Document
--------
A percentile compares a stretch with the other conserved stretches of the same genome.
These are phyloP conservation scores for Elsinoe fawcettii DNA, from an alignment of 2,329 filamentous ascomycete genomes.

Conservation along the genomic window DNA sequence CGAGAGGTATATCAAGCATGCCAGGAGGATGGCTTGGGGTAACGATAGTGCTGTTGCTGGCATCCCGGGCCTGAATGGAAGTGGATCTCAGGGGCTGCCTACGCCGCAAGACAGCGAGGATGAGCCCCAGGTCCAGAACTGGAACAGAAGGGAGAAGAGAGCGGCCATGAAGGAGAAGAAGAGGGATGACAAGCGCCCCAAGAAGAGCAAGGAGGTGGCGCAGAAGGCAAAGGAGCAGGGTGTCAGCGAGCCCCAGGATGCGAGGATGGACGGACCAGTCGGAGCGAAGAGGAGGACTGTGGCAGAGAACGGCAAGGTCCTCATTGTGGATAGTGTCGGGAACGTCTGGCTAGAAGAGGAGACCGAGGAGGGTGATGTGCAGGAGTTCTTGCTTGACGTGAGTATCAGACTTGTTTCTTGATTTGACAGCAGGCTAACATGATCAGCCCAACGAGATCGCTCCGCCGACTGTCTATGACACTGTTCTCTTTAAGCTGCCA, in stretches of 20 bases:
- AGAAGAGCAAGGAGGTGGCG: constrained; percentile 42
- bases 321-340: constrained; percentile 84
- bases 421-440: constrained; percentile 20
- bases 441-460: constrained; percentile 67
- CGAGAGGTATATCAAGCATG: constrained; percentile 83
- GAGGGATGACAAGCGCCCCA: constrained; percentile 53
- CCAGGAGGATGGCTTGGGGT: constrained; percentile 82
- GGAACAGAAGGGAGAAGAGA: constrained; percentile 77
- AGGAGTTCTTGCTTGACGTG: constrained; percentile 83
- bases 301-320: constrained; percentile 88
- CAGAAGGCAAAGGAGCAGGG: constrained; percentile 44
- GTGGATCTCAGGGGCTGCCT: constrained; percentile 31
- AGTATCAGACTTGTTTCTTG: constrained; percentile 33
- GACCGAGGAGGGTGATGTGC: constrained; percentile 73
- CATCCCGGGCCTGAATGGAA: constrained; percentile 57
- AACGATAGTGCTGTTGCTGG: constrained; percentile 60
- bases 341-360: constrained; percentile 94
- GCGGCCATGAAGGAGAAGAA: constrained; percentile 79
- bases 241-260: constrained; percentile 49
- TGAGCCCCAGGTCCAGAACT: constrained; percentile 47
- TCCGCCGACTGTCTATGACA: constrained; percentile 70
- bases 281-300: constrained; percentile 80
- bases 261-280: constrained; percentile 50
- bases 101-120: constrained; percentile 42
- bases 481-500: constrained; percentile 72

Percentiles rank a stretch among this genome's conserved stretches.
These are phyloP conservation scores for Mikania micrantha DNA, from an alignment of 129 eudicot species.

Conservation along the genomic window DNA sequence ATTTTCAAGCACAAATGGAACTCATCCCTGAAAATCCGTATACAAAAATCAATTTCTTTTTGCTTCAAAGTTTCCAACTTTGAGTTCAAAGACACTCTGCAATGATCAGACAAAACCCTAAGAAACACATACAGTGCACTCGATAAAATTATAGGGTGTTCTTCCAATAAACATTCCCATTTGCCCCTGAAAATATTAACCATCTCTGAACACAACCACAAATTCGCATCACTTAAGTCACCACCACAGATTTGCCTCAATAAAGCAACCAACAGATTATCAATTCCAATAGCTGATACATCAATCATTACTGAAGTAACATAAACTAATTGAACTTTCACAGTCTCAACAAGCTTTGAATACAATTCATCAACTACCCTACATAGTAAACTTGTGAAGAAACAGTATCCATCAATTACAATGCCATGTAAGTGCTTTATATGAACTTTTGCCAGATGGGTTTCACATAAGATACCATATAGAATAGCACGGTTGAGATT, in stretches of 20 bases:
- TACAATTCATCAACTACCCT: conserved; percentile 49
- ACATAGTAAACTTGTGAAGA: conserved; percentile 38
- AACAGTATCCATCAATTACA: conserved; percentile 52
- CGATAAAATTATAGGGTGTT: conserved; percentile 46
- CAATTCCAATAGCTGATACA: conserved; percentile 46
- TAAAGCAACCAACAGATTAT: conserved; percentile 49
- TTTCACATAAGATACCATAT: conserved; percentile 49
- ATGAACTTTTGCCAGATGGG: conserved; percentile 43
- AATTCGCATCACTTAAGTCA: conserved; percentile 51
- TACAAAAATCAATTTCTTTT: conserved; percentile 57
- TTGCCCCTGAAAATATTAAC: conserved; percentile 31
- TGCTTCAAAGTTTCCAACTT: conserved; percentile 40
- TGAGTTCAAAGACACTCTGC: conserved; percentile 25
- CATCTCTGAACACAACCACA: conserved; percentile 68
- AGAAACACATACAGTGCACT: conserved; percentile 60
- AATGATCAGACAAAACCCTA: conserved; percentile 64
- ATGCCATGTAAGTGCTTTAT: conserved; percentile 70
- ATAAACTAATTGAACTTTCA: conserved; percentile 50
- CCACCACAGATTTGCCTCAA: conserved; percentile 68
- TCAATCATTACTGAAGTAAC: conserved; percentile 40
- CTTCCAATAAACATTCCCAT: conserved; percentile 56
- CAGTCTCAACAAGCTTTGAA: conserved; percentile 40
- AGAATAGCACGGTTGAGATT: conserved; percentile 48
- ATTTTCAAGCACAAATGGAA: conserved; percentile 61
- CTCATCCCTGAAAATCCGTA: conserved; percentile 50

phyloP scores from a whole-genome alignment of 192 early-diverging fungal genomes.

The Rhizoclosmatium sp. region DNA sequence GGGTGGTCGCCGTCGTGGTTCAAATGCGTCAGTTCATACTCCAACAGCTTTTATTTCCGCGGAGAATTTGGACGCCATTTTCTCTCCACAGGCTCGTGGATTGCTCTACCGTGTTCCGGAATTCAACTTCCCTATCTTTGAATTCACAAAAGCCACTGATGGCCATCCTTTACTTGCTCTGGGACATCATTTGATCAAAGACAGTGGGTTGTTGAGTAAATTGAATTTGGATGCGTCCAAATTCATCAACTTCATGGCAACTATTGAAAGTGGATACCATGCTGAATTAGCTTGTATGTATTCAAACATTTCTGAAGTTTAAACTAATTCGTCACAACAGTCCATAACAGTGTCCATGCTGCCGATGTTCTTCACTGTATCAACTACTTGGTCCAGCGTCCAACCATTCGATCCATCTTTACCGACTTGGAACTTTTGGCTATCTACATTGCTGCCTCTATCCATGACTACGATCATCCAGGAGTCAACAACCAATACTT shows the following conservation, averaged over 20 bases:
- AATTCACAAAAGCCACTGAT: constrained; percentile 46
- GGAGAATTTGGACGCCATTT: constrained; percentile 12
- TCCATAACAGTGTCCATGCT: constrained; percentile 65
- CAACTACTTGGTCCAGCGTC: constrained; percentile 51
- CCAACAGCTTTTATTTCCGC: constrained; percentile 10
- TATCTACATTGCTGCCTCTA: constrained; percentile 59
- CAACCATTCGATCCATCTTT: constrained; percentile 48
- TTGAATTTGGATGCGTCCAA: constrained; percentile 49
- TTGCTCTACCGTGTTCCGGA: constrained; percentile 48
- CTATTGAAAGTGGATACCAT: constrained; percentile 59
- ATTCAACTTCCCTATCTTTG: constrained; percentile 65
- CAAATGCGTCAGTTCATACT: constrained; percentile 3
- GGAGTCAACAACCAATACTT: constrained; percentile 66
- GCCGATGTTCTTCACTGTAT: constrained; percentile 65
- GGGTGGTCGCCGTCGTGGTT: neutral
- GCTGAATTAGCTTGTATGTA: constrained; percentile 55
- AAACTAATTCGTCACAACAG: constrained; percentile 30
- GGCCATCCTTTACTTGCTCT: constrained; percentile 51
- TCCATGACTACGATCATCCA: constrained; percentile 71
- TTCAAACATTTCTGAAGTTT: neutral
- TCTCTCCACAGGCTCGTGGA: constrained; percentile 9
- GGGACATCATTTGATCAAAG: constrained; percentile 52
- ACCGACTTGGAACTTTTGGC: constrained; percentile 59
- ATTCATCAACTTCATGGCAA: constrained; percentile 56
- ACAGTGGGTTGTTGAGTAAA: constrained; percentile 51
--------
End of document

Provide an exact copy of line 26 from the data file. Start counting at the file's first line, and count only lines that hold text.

- bases 261-280: constrained; percentile 50